CMU Students Build Fingerprint-Based Payment System


Four Carnegie Mellon University seniors have developed PayTango, a fingerprint-based identification and payment system.

PayTango pilot-tested its terminals in partnership with CMU’s Dining Services at one campus location in February. The company expanded to three dining locations in March and opened enrollment to all students signed up for a university meal plan or one of the flexible dollar programs.

PayTango is expanding to gyms, which could replace membership cards with the fingerprint technology. Within the next year, the PayTango team also hopes to launch on other college campuses and at a variety of retailers.

With majors ranging from information systems and human-computer interaction to industrial design, Brian Groudan , Kelly Lau-Kee , Umang Patel and Christian Reyes combined their expertise to launch PayTango, as an alternative to digging through backpacks, pockets and purses for their student identification and debit cards.

Brian Groudan: We believe you should be able to walk into any establishment and prove who you are without carrying anything — no apps, no cards.  

PayTango’s registration process takes about 20 seconds, says the PayTango team. Users place two fingers on the terminal’s fingerpad, swipe the card they want to register and type in a phone number. Any card with a magnetic stripe can be registered in the system, including credit, debit, gift, loyalty and identification cards.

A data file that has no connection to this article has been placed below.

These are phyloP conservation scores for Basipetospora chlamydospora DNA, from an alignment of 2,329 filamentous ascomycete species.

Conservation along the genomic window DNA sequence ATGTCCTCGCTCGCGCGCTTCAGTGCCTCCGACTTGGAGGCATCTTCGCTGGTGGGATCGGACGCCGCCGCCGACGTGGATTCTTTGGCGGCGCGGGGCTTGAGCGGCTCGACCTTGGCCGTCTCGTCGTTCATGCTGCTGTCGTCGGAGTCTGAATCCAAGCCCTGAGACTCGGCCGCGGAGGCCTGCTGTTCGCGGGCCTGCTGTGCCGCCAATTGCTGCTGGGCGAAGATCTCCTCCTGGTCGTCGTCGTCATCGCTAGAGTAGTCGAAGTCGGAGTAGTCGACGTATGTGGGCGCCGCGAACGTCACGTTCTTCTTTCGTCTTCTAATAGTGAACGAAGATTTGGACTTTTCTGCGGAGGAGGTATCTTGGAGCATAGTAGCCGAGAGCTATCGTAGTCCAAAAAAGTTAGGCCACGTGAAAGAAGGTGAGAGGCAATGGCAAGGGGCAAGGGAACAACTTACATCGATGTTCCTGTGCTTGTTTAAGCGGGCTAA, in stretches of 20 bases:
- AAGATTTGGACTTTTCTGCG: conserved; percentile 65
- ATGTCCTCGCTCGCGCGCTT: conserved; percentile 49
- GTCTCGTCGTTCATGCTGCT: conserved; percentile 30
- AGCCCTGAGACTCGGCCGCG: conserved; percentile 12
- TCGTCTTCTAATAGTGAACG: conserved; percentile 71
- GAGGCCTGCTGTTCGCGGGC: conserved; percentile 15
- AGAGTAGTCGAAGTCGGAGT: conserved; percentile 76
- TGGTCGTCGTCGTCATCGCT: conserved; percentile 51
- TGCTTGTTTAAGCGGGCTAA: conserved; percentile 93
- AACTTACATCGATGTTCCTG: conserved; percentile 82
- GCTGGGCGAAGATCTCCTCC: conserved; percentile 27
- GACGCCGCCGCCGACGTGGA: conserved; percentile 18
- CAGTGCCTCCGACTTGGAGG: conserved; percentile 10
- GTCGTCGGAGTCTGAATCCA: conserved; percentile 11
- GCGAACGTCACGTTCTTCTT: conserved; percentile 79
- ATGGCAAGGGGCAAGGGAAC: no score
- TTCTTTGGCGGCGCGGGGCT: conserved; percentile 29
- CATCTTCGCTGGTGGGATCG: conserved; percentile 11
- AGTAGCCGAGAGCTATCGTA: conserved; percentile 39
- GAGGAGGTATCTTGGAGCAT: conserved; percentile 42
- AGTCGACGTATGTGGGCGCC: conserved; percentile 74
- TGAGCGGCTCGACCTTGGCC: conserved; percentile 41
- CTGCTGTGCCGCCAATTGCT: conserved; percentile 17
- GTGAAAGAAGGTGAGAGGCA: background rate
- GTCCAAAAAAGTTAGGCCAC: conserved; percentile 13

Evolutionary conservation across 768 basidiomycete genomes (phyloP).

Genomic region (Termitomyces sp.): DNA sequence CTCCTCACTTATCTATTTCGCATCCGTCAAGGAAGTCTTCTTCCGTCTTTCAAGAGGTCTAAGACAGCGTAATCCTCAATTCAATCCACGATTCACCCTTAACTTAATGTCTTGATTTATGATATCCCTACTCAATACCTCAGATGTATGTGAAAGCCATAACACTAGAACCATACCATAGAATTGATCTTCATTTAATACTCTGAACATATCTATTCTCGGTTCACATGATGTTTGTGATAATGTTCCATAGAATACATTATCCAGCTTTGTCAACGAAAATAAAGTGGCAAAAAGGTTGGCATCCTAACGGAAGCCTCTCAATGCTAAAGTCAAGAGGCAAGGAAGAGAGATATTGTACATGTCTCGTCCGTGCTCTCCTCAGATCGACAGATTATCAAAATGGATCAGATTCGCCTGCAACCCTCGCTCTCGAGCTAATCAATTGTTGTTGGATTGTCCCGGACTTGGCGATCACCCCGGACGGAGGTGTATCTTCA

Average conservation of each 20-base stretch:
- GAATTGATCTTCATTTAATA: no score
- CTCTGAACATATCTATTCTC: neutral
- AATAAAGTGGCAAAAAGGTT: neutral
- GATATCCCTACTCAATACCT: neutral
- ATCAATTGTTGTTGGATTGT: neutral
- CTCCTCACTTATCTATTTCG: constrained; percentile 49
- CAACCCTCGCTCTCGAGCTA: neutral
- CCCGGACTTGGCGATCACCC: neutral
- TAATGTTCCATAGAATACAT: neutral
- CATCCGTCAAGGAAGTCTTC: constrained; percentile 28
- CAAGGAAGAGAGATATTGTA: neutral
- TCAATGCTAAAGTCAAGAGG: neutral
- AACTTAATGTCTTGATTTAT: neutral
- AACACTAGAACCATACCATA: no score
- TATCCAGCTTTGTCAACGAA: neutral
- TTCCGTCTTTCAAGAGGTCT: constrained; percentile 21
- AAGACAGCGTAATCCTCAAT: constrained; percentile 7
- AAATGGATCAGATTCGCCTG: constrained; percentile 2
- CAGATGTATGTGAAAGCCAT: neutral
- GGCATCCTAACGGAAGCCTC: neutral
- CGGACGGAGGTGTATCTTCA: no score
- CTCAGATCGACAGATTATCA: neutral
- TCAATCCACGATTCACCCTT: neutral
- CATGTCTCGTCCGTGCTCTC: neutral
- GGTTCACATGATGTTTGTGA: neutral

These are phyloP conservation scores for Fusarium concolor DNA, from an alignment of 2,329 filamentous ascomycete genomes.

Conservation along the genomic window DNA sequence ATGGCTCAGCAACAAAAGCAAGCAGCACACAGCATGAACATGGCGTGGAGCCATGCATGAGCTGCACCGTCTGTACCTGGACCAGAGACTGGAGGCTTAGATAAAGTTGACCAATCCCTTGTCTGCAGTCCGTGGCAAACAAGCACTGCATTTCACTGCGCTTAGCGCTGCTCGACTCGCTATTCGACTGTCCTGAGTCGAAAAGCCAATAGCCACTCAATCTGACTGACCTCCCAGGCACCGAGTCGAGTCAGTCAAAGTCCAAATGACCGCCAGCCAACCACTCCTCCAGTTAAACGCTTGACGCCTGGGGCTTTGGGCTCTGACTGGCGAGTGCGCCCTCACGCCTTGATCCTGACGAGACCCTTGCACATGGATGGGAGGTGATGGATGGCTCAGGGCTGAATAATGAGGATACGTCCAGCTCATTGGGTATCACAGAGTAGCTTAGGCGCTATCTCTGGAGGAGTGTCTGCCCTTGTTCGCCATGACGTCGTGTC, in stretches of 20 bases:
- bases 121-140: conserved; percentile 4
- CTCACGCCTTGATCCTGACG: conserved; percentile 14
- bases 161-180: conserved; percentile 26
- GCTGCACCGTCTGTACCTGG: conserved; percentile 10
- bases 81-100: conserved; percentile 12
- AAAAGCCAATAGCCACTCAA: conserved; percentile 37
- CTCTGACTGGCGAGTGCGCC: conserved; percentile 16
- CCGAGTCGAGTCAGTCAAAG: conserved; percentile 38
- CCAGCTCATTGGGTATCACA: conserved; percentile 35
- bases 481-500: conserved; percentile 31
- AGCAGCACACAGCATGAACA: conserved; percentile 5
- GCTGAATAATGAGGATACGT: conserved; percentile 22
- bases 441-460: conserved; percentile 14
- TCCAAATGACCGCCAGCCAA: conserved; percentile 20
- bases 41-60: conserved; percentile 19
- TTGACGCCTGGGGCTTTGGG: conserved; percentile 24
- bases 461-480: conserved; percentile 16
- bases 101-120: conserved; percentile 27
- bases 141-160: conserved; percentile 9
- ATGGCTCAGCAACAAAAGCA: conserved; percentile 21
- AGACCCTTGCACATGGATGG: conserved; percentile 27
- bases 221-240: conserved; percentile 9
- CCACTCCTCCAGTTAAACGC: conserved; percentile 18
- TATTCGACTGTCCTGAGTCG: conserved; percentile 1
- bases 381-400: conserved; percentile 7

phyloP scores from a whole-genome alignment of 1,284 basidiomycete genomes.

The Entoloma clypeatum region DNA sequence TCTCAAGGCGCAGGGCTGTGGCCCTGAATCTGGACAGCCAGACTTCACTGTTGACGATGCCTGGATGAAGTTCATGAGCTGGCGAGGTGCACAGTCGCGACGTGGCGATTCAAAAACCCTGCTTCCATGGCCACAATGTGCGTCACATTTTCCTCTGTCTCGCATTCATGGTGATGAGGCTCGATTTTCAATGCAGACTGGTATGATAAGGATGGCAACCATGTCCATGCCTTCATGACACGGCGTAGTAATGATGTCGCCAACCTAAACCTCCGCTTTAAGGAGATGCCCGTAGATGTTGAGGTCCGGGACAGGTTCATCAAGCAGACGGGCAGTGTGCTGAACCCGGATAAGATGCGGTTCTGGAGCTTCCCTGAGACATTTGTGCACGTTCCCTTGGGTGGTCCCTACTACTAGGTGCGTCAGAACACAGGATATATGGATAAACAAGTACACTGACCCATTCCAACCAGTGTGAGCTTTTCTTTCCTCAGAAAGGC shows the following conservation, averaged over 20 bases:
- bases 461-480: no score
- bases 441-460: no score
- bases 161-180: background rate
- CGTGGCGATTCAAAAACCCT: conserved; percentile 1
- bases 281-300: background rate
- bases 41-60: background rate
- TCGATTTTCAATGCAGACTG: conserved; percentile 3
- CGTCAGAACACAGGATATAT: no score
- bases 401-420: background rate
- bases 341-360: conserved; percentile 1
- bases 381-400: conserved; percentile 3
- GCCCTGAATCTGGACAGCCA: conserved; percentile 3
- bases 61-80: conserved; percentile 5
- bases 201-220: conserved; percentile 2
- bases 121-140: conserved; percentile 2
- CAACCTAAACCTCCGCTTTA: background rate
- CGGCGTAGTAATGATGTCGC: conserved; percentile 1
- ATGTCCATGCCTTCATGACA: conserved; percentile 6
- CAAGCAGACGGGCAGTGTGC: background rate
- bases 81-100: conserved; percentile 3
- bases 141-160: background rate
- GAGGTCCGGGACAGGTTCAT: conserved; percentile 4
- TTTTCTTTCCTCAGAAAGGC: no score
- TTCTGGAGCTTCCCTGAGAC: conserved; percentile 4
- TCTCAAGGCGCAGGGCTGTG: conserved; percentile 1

On repeat visits, users place their fingers on the fingerpad to make a payment. The service is paid for through contracts with merchants, making it free for users.

PayTango is part of CMU’s Greenlighting Startups initiative, designed to speed CMU faculty and student innovations from the research lab to the marketplace.

The PayTango team applied to, and was accepted, at the Y Combinator startup accelerator in Mountain View, Calif.

[Image courtesy: PayTango]

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